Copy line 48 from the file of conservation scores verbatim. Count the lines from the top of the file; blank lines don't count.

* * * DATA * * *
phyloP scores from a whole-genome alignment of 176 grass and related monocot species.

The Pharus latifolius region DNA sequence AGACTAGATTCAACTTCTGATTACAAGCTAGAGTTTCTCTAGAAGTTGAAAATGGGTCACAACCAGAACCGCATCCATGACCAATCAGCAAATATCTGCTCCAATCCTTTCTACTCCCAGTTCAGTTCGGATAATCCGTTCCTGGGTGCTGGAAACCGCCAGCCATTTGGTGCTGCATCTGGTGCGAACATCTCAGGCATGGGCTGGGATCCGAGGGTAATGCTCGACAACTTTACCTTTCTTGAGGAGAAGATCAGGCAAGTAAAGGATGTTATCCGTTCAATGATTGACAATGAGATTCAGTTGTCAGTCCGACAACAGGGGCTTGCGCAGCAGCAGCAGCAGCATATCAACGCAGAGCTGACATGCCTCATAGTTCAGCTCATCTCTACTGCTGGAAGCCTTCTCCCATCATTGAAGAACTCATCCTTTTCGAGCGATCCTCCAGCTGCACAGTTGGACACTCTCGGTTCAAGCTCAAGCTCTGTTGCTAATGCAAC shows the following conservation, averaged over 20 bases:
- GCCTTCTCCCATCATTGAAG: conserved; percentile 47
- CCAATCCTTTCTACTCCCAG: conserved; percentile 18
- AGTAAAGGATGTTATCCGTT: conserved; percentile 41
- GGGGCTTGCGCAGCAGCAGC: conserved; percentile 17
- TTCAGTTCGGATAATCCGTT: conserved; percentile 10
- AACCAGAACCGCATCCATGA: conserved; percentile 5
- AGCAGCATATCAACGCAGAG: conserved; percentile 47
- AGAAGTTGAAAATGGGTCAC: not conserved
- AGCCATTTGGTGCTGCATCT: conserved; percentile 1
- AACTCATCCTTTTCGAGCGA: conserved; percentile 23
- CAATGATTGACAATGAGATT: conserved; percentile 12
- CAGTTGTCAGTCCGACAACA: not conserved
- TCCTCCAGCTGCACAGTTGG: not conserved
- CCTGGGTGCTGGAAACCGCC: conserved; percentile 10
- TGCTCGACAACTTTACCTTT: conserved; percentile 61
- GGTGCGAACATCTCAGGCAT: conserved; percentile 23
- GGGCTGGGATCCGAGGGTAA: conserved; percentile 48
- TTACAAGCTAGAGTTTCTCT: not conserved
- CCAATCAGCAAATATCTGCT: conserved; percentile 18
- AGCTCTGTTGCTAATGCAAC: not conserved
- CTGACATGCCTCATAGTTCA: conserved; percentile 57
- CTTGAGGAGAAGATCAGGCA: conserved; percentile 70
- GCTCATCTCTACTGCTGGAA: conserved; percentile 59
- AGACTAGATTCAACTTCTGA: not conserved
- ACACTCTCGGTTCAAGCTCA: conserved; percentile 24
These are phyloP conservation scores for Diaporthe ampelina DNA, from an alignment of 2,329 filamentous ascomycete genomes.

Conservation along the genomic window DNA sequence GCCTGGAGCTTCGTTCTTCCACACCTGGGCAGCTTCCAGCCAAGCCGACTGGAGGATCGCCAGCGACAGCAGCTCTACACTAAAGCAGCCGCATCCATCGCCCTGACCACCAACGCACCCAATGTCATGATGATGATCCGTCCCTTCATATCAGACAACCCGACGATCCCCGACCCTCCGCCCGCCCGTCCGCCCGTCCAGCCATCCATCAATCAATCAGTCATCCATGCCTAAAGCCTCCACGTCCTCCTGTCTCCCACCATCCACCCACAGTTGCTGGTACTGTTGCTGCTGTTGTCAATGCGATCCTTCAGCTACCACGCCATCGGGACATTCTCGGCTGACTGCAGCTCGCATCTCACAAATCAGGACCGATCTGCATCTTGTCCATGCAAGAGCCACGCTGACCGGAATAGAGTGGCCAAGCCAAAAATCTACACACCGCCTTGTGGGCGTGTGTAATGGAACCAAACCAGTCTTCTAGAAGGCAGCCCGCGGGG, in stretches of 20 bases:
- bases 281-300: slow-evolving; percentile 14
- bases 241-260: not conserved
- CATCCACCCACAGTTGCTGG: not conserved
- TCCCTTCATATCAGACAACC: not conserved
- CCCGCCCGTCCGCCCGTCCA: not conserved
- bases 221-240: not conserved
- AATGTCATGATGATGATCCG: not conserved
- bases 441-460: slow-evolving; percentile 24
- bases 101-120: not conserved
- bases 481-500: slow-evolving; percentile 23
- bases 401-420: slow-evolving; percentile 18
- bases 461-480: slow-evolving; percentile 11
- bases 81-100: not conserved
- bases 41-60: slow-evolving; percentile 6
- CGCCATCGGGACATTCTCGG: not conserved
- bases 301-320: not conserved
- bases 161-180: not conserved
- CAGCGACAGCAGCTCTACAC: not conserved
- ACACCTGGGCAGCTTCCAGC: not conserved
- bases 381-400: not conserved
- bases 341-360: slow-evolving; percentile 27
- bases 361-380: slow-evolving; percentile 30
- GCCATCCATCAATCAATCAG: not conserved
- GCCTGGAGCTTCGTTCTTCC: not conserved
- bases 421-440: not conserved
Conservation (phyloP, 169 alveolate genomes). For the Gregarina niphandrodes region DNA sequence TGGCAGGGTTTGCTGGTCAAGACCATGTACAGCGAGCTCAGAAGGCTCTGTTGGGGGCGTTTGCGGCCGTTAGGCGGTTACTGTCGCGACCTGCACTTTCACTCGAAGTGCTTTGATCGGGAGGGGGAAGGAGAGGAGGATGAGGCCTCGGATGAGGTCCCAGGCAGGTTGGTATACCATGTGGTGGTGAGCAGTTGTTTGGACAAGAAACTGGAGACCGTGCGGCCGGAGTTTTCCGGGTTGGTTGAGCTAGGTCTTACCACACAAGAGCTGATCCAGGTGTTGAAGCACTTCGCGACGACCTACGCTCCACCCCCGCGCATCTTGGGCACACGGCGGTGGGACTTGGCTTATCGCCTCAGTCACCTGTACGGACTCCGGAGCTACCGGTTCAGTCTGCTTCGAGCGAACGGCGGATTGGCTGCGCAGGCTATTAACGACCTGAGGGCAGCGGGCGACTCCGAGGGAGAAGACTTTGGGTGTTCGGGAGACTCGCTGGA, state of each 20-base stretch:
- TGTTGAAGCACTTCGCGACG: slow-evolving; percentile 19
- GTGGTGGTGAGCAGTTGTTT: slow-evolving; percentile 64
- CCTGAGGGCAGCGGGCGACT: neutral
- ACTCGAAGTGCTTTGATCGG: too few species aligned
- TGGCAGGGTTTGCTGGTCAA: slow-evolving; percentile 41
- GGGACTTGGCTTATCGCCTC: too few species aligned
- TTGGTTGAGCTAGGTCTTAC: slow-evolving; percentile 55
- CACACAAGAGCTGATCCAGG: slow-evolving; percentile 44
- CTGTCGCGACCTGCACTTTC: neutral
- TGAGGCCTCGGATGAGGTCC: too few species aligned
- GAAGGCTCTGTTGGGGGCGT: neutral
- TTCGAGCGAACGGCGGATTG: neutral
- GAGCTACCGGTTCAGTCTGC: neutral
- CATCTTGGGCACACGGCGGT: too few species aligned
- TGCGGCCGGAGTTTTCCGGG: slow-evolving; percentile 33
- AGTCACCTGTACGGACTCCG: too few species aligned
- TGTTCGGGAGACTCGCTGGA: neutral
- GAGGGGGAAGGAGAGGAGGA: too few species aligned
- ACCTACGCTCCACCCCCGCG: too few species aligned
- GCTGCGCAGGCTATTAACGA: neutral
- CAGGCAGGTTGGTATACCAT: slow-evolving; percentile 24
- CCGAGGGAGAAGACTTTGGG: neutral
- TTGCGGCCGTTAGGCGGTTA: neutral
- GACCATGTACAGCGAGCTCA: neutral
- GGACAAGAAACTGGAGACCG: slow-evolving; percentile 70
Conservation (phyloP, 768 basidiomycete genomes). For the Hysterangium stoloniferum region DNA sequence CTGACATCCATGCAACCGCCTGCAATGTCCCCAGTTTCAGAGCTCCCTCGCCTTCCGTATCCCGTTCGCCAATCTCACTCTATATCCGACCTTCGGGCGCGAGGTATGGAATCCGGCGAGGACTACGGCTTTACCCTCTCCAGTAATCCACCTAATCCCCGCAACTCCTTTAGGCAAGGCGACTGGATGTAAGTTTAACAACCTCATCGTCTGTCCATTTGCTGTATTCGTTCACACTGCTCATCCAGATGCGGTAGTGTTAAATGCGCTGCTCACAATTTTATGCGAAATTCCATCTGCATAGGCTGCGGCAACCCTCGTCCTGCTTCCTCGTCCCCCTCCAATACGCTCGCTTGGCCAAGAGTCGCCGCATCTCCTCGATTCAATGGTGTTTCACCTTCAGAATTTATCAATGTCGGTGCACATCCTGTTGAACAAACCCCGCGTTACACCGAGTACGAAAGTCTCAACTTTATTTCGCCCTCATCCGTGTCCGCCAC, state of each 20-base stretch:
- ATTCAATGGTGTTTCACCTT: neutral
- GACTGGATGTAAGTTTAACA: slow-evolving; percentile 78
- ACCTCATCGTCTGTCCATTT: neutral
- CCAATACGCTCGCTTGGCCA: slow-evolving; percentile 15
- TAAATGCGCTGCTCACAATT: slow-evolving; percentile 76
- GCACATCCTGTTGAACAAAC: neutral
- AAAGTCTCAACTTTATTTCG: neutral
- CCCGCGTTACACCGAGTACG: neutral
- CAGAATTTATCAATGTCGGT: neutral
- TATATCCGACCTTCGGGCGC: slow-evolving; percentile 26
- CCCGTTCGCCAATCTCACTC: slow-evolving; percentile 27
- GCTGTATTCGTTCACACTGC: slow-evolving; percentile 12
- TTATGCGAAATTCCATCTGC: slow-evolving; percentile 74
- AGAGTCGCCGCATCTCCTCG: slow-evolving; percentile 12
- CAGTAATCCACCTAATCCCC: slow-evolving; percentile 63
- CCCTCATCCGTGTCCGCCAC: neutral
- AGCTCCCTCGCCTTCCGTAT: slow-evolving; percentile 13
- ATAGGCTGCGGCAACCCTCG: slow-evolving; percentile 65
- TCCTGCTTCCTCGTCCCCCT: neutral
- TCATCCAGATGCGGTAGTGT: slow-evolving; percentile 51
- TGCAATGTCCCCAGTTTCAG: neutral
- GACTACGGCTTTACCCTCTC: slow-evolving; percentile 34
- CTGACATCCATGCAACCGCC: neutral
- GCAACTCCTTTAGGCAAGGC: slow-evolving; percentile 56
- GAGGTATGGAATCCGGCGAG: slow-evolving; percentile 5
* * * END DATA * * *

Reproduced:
- ACACCTGGGCAGCTTCCAGC: not conserved